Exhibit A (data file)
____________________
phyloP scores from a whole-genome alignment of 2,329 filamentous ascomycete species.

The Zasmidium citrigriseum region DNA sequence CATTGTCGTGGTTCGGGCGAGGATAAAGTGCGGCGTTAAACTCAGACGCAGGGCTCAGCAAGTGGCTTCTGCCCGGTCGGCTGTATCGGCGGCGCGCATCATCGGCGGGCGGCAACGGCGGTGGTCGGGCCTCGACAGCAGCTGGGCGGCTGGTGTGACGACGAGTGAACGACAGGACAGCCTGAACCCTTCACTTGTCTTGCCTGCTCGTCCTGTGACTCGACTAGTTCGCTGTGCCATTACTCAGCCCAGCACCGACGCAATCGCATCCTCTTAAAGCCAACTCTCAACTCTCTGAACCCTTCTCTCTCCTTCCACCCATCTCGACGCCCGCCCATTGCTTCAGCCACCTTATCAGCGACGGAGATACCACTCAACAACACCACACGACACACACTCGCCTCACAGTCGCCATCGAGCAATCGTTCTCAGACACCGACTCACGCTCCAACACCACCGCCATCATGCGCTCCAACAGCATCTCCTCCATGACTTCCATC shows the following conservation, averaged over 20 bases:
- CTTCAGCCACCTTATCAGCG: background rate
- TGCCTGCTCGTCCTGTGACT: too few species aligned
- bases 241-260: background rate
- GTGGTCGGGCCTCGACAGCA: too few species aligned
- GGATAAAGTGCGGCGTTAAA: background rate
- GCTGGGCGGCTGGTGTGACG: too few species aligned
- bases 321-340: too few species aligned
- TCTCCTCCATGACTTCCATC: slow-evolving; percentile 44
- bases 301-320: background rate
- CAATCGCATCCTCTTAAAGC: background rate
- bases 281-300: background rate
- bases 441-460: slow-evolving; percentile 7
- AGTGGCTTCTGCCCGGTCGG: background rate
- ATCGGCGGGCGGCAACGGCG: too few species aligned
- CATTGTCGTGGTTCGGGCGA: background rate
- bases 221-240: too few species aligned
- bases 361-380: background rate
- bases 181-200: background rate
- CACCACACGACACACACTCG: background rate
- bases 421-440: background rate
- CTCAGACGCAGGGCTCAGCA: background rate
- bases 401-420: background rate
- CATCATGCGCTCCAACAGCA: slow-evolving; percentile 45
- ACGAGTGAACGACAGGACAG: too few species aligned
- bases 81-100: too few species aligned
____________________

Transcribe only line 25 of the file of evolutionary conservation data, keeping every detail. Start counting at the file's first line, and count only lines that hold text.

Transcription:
- CATCATGCGCTCCAACAGCA: slow-evolving; percentile 45